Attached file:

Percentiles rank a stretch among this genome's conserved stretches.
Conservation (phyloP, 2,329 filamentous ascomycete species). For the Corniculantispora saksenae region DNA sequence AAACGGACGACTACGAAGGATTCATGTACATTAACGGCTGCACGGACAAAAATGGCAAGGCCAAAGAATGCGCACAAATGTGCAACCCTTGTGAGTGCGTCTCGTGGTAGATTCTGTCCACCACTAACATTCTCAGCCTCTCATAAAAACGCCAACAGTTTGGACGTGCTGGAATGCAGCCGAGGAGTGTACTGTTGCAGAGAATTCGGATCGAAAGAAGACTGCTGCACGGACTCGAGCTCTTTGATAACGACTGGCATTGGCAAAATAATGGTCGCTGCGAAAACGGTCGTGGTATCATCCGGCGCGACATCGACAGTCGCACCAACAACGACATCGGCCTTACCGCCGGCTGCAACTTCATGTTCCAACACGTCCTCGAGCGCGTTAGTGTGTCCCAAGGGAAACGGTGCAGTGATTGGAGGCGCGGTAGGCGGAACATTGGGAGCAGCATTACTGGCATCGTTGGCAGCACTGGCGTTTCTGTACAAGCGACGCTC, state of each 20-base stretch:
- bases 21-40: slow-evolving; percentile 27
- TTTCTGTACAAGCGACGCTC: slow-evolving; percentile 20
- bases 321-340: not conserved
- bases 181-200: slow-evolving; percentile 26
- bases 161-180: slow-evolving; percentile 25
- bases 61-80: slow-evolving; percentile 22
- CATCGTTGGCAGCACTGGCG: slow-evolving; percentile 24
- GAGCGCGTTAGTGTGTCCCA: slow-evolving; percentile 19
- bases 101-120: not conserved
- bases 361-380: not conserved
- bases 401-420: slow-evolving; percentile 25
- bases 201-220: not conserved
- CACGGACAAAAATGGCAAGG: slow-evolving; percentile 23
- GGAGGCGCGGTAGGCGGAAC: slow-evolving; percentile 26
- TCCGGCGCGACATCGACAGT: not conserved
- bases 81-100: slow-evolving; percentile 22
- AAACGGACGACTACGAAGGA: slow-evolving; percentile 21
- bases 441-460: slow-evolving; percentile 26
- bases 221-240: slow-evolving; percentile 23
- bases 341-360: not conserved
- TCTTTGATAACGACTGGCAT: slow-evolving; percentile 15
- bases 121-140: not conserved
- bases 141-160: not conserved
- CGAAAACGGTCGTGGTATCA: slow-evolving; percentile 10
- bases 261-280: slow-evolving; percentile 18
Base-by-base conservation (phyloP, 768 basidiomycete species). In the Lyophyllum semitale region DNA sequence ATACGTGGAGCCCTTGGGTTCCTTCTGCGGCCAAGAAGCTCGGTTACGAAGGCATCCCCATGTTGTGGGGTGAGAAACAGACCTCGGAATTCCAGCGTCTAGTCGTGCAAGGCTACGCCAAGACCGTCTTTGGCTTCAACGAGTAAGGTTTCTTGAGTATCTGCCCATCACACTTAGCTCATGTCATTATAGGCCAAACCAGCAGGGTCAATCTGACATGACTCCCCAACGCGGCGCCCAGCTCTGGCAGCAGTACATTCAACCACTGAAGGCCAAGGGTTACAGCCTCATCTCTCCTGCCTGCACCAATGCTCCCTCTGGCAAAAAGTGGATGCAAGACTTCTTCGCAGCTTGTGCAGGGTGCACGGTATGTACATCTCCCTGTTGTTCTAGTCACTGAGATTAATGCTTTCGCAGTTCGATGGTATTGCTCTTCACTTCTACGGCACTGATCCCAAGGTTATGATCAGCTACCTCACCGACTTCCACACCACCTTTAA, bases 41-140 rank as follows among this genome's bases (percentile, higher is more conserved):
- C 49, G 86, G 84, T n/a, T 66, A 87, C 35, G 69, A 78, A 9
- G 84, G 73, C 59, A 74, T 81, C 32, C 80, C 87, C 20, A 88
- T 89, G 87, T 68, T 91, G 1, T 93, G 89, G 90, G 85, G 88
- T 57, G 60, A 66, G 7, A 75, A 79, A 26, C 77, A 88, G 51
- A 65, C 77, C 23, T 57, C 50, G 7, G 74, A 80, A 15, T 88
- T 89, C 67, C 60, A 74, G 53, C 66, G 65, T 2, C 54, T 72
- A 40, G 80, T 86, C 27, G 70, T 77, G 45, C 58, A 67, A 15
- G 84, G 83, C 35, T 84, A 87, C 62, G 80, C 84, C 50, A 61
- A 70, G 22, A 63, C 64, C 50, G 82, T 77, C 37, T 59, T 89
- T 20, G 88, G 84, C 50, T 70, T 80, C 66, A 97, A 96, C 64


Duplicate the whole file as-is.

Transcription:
Percentiles rank a stretch among this genome's conserved stretches.
Conservation (phyloP, 2,329 filamentous ascomycete species). For the Corniculantispora saksenae region DNA sequence AAACGGACGACTACGAAGGATTCATGTACATTAACGGCTGCACGGACAAAAATGGCAAGGCCAAAGAATGCGCACAAATGTGCAACCCTTGTGAGTGCGTCTCGTGGTAGATTCTGTCCACCACTAACATTCTCAGCCTCTCATAAAAACGCCAACAGTTTGGACGTGCTGGAATGCAGCCGAGGAGTGTACTGTTGCAGAGAATTCGGATCGAAAGAAGACTGCTGCACGGACTCGAGCTCTTTGATAACGACTGGCATTGGCAAAATAATGGTCGCTGCGAAAACGGTCGTGGTATCATCCGGCGCGACATCGACAGTCGCACCAACAACGACATCGGCCTTACCGCCGGCTGCAACTTCATGTTCCAACACGTCCTCGAGCGCGTTAGTGTGTCCCAAGGGAAACGGTGCAGTGATTGGAGGCGCGGTAGGCGGAACATTGGGAGCAGCATTACTGGCATCGTTGGCAGCACTGGCGTTTCTGTACAAGCGACGCTC, state of each 20-base stretch:
- bases 21-40: slow-evolving; percentile 27
- TTTCTGTACAAGCGACGCTC: slow-evolving; percentile 20
- bases 321-340: not conserved
- bases 181-200: slow-evolving; percentile 26
- bases 161-180: slow-evolving; percentile 25
- bases 61-80: slow-evolving; percentile 22
- CATCGTTGGCAGCACTGGCG: slow-evolving; percentile 24
- GAGCGCGTTAGTGTGTCCCA: slow-evolving; percentile 19
- bases 101-120: not conserved
- bases 361-380: not conserved
- bases 401-420: slow-evolving; percentile 25
- bases 201-220: not conserved
- CACGGACAAAAATGGCAAGG: slow-evolving; percentile 23
- GGAGGCGCGGTAGGCGGAAC: slow-evolving; percentile 26
- TCCGGCGCGACATCGACAGT: not conserved
- bases 81-100: slow-evolving; percentile 22
- AAACGGACGACTACGAAGGA: slow-evolving; percentile 21
- bases 441-460: slow-evolving; percentile 26
- bases 221-240: slow-evolving; percentile 23
- bases 341-360: not conserved
- TCTTTGATAACGACTGGCAT: slow-evolving; percentile 15
- bases 121-140: not conserved
- bases 141-160: not conserved
- CGAAAACGGTCGTGGTATCA: slow-evolving; percentile 10
- bases 261-280: slow-evolving; percentile 18
Base-by-base conservation (phyloP, 768 basidiomycete species). In the Lyophyllum semitale region DNA sequence ATACGTGGAGCCCTTGGGTTCCTTCTGCGGCCAAGAAGCTCGGTTACGAAGGCATCCCCATGTTGTGGGGTGAGAAACAGACCTCGGAATTCCAGCGTCTAGTCGTGCAAGGCTACGCCAAGACCGTCTTTGGCTTCAACGAGTAAGGTTTCTTGAGTATCTGCCCATCACACTTAGCTCATGTCATTATAGGCCAAACCAGCAGGGTCAATCTGACATGACTCCCCAACGCGGCGCCCAGCTCTGGCAGCAGTACATTCAACCACTGAAGGCCAAGGGTTACAGCCTCATCTCTCCTGCCTGCACCAATGCTCCCTCTGGCAAAAAGTGGATGCAAGACTTCTTCGCAGCTTGTGCAGGGTGCACGGTATGTACATCTCCCTGTTGTTCTAGTCACTGAGATTAATGCTTTCGCAGTTCGATGGTATTGCTCTTCACTTCTACGGCACTGATCCCAAGGTTATGATCAGCTACCTCACCGACTTCCACACCACCTTTAA, bases 41-140 rank as follows among this genome's bases (percentile, higher is more conserved):
- C 49, G 86, G 84, T n/a, T 66, A 87, C 35, G 69, A 78, A 9
- G 84, G 73, C 59, A 74, T 81, C 32, C 80, C 87, C 20, A 88
- T 89, G 87, T 68, T 91, G 1, T 93, G 89, G 90, G 85, G 88
- T 57, G 60, A 66, G 7, A 75, A 79, A 26, C 77, A 88, G 51
- A 65, C 77, C 23, T 57, C 50, G 7, G 74, A 80, A 15, T 88
- T 89, C 67, C 60, A 74, G 53, C 66, G 65, T 2, C 54, T 72
- A 40, G 80, T 86, C 27, G 70, T 77, G 45, C 58, A 67, A 15
- G 84, G 83, C 35, T 84, A 87, C 62, G 80, C 84, C 50, A 61
- A 70, G 22, A 63, C 64, C 50, G 82, T 77, C 37, T 59, T 89
- T 20, G 88, G 84, C 50, T 70, T 80, C 66, A 97, A 96, C 64